• All versions of Microsoft's Windows operating system from Windows XP onwards have a 30-day free trial period from the time of installation, after which Windows needs to be activated (by entering a product key purchased from Microsoft) in order to remain fully functional.
    • Windows XP and Server 2003 would stop working completely after 30 days unless you activated them.
    • Because the mechanism Microsoft used for detecting pirated copies of Windows resulted in quite a lot of false positives, Windows Vista and Server 2008 were modified so that they continue to work after the 30 days are up; however, unless Windows is activated, the desktop background is blacked out, most of the personalisation options in Control Panel are disabled, a watermark appears in the lower right-hand corner of the desktop, and the computer reboots every hour.
    • Windows 7 and Server 2008 R2 act much the same as Vista and Server 2008, except that fewer features are disabled, and, instead of rebooting every hour, a window periodically pops up reminding you to activate Windows.
    • Windows 8, Server 2012, and newer no longer start the 30-day trial period when Windows is installed, but one can still turn the free trial using Command Prompt; if Windows isn't activated, it merely disables a few personalization options and displays a watermark in the lower right-hand corner of the screen.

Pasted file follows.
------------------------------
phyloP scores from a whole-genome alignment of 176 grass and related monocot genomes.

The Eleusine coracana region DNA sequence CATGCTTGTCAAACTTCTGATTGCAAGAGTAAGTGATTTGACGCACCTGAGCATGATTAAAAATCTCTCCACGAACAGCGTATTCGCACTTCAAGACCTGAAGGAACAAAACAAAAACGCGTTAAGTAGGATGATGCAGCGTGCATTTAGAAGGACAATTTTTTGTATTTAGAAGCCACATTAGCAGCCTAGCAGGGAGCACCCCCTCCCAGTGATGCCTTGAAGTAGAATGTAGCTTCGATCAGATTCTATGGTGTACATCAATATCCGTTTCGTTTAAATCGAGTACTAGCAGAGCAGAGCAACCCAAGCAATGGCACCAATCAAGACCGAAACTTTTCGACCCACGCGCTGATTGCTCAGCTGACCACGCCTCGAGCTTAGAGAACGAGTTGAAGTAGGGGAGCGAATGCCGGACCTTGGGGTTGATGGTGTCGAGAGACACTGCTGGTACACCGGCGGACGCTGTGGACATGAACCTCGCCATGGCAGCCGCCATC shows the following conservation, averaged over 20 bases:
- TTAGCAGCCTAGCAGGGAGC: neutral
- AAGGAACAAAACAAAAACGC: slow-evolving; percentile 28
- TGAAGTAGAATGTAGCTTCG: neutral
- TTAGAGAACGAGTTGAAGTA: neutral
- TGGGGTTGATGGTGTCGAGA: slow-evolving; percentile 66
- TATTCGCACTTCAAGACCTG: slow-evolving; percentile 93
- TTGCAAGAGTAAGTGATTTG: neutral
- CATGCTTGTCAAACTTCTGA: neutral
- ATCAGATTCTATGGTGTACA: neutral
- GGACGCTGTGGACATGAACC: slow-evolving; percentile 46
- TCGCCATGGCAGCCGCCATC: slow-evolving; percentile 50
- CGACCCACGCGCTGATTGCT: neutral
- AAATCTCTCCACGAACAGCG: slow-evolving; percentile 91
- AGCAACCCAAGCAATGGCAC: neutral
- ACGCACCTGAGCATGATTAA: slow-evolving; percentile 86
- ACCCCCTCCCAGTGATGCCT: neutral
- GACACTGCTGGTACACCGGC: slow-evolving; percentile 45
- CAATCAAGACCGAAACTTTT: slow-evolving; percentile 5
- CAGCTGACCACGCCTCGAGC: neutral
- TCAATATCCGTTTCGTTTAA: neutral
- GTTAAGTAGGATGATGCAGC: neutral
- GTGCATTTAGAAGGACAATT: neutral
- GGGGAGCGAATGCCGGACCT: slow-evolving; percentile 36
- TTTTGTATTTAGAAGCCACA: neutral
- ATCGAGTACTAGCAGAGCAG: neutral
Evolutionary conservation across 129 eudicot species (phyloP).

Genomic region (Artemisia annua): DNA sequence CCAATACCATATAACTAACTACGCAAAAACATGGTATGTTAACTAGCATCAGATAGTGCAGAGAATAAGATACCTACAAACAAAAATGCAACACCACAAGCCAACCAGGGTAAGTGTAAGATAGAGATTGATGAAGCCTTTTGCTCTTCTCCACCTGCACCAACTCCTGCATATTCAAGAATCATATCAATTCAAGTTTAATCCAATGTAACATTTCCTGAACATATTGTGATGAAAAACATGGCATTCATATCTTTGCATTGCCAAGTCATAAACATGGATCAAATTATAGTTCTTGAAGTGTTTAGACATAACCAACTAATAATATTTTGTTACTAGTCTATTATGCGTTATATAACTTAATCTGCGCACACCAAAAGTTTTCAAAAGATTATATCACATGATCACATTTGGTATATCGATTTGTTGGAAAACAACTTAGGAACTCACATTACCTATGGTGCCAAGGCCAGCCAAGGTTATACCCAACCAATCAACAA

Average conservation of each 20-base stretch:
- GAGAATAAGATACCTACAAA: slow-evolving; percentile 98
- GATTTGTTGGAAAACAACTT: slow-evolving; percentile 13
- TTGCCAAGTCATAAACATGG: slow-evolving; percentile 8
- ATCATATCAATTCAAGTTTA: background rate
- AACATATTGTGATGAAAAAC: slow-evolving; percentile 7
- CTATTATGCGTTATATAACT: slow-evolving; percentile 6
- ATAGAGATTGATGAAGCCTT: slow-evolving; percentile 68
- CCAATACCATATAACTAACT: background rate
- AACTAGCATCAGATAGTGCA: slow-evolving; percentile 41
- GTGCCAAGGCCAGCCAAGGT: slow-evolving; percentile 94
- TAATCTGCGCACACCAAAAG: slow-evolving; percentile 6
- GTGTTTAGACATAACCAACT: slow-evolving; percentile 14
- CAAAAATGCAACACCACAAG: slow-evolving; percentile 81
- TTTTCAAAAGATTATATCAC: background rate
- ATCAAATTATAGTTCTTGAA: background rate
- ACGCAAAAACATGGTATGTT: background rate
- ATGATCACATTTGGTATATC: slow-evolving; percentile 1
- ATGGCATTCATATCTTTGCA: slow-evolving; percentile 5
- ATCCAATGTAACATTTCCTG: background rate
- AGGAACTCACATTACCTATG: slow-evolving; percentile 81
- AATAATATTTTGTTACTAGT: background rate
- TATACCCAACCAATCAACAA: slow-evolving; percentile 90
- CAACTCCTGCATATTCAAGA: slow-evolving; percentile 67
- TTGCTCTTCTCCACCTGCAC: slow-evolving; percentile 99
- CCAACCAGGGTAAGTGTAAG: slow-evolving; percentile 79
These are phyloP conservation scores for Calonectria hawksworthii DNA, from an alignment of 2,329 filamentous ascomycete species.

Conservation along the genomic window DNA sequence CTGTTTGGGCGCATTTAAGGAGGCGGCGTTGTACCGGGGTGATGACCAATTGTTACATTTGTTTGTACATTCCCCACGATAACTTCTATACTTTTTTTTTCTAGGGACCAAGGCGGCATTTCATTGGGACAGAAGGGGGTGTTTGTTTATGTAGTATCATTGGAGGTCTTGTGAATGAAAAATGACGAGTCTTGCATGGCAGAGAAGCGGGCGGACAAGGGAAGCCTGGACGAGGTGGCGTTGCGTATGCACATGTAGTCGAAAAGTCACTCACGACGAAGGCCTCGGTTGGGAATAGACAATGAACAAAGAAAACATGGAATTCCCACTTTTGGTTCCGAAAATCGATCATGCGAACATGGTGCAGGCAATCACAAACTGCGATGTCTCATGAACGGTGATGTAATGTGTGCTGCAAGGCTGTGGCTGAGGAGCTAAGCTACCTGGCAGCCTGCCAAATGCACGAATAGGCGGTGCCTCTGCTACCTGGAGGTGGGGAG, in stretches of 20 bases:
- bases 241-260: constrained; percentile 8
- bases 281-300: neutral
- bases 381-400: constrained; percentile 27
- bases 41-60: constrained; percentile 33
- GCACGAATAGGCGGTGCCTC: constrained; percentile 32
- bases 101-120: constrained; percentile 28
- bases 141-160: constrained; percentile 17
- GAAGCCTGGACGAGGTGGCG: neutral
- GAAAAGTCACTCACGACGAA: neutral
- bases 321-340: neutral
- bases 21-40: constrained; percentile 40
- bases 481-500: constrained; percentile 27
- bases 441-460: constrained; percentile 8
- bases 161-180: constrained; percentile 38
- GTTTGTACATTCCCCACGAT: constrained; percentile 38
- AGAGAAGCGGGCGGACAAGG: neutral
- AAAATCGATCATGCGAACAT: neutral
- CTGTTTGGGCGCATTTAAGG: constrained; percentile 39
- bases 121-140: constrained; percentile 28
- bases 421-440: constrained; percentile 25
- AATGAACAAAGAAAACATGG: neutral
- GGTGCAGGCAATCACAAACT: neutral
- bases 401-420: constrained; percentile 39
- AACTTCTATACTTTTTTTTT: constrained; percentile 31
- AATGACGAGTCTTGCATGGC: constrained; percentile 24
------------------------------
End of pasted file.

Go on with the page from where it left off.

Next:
• Music streaming service Spotify lets you use Spotify Premium for two weeks. You can download songs so you don't need Wi-Fi to listen, there aren't any ads, and you can pick individual tracks instead of always shuffling.
  • In the UK, Amazon offers a 30 day free trial of Amazon Prime. This became controversial when newspapers reported that people weren't being reminded their free trial was up; Amazon just started taking money if you didn't cancel.
  • Netflix has a one-month free trial when you first sign up. Hulu also offers a free trial, as do many streaming services that require (or recommend) a subscription fee.
  • Stan., Australia's own streaming service, also offers a free 30 day trial.
  • GoAnimate's educational site offered a 30 day free trial, and this was used heavily by members of its fandom who couldn't afford to shell out for a fully paid account. You could make unlimited free trials with it, in fact!
  • Crunchyroll offers a 14-day free trial for their premium membership - unless you use certain promotional codes provided by YouTubers who are partnered with them, which bump that free trial up to 30 days. Furthermore, the site offers premium members "Guest Passes" which allow them to gift their friends with 48-hour premium trials.
  • Both Sling TV and Direc TV Now, two services that allow users to watch popular cable/satellite networks (and sometimes even local broadcast channels) without a cable or satellite subscription, have a free one-week trial.
  • Occasionally (though probably less often now than they used to) premium channels (such as HBO and STARZ will unscramble (or partially unscramble) themselves for a weekend, allowing people who don't pay their cable or satellite companies extra for those channels to view the content, the idea being that they'll want to add those networks to their channel lineup and pay the extra fees to do so.